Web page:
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The case

I'm trying to update the INDY to the latest version for my Delphi XE (Update 1), so I downloaded the latest INDY10 file (Indy_4545.zip) from indy.fulgan.com/ZIP.

The packages compiles successfully and I can now even see the new version on the about box dialog, but after a IDE restart I got a message saying:

No se encuentra el punto de entrada del procedimiento @Idhttp@TIdCustomHTTP@GetRequestHeaders$qqrv en la biblioteca de vínculos dinámicos IndyProtocols150.bpl.

My free translation to English:

Entry point not found for procedure @Idhttp@TIdCustomHTTP@GetRequestHeaders$qqrv not found on the dynamic link library IndyProtocols150.bpl.

After a quick comparision of old and new IdHTTP.pas I found a lot of changes on the TIdCustomHttp class, including the rename of some methods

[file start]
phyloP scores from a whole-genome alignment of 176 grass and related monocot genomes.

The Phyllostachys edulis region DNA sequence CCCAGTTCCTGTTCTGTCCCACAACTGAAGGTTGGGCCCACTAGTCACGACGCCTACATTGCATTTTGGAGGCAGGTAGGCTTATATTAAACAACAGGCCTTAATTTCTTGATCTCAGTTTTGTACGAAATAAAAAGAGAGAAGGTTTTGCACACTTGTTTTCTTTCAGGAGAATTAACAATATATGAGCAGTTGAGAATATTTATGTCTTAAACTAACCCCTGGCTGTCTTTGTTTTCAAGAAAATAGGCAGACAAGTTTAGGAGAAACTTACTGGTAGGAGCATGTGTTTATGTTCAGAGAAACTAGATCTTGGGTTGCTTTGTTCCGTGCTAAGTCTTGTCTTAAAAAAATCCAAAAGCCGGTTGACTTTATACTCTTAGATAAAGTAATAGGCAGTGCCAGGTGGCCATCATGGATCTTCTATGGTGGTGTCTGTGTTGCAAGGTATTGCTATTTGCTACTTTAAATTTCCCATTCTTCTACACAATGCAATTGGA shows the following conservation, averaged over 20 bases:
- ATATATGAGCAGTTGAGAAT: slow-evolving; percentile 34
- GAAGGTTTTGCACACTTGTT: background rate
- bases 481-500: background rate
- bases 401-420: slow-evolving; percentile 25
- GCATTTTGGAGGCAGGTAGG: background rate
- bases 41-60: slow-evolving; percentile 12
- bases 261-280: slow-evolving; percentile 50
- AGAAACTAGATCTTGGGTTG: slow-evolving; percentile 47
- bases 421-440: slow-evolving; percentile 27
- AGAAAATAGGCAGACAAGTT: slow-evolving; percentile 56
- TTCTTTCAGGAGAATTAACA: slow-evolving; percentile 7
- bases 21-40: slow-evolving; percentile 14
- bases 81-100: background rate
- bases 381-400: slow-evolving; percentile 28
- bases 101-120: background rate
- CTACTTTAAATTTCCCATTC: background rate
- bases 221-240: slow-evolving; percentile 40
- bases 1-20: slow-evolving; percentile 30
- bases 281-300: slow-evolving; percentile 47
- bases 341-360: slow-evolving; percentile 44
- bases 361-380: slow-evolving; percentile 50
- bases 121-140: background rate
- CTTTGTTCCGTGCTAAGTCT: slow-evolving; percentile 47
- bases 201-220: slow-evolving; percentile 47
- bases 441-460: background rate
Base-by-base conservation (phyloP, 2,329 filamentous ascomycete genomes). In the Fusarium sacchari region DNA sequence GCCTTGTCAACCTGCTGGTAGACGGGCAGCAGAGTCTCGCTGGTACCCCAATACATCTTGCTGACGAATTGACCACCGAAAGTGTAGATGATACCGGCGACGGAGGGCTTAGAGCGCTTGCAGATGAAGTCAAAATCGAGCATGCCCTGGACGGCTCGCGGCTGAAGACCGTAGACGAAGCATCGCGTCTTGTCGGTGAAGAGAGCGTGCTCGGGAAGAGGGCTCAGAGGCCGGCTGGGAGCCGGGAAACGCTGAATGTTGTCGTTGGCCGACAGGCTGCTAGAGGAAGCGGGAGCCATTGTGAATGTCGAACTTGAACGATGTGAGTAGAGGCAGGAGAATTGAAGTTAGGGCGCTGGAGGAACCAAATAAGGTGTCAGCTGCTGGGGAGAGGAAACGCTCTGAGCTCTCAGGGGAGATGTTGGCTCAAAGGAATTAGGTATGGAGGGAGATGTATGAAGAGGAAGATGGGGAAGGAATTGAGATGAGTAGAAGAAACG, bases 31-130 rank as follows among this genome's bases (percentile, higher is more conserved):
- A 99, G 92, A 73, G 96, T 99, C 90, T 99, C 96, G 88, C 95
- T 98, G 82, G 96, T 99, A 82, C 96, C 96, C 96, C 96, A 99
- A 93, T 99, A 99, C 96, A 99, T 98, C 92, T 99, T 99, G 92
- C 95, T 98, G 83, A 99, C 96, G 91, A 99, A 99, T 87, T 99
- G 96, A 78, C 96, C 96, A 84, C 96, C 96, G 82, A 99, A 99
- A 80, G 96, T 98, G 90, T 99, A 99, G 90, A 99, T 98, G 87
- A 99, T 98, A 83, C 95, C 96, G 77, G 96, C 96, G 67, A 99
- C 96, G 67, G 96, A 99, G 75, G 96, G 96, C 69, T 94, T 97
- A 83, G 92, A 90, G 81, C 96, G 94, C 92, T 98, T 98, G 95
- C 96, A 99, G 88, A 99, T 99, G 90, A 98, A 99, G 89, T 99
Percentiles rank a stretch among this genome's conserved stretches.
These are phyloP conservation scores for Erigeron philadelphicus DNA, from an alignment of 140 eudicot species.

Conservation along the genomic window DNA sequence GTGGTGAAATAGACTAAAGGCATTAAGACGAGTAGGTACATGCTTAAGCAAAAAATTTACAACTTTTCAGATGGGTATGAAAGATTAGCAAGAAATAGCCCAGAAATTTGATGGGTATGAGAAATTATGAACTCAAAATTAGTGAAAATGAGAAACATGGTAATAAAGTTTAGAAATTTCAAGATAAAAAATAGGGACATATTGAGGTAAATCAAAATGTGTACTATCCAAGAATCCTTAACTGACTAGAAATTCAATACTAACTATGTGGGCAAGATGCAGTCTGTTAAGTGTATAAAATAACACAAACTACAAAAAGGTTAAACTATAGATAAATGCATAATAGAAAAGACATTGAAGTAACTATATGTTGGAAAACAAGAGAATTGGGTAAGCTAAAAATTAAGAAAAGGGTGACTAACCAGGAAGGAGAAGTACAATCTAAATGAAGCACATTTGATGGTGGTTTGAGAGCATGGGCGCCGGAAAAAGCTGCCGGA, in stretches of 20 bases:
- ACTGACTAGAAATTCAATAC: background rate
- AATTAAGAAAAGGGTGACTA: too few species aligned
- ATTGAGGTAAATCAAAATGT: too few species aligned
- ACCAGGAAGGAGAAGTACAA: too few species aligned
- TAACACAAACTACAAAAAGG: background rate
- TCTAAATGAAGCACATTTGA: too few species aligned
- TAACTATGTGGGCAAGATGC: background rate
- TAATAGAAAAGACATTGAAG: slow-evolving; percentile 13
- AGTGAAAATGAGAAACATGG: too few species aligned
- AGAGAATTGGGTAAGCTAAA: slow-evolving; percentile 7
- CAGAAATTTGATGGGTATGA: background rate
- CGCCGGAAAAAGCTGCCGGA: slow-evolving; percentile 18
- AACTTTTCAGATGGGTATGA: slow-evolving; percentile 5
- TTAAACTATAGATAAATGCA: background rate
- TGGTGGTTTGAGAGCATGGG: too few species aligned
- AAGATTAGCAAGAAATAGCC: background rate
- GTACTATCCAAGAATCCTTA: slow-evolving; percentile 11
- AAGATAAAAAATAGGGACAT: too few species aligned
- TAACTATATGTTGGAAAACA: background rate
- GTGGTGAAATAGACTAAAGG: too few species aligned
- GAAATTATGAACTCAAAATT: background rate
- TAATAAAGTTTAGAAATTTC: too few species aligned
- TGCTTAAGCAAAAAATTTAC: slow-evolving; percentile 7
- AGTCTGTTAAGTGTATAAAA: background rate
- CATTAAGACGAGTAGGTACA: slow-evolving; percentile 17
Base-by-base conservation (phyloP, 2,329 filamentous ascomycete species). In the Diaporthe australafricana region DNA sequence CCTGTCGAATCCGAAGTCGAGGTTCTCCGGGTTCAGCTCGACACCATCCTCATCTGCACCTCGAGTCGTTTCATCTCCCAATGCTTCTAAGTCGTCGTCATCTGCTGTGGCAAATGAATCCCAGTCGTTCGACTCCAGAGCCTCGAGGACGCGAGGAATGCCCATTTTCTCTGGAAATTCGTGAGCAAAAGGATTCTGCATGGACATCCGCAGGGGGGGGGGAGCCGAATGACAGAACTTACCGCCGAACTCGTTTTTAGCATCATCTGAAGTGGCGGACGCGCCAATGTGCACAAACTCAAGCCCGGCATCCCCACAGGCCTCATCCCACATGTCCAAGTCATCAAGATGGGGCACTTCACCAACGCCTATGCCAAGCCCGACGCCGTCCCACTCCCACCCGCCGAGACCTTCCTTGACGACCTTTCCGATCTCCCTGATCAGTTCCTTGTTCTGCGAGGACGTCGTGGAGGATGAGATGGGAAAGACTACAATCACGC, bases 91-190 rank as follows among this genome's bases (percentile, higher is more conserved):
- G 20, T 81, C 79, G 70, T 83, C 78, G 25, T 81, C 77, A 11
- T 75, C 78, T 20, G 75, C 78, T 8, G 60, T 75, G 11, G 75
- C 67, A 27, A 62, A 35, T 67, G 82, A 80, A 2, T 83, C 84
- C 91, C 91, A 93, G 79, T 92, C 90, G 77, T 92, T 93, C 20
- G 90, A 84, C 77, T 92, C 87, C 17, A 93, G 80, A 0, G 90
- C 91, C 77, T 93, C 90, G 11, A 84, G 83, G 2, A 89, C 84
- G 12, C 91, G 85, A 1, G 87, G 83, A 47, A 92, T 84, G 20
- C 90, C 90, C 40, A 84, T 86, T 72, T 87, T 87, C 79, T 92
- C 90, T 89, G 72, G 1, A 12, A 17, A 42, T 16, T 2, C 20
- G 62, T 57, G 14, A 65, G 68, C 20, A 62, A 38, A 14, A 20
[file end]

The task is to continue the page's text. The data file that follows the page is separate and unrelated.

• GetResponseHeaders to GetResponse
  • GetRequestHeaders to GetRequest
  • SetRequestHeaders to SetRequest

Along with changed public/published method firms in this and other and classes interfaces.

After the update, I got a lot of packages failing to load, including dclcxPivotGridOLAPD15.bpl, which in turns depends on dclDataSnapServer150.bpl which encounters the missing method on the bpl.

AFAIK I can't recompile the dclDataSnapServer150.bpl (and maybe other failing packages, I just stopped here).

DataSnap and DevExpress support on the IDE is a must for my day to day so

The questions

  1. Is there a safe pre-established path to update to the newest INDY for Delphi XE?
  2. If not, am I on the safe side by just parching the source code by creating the old public methods and call the new ones on the implementation part?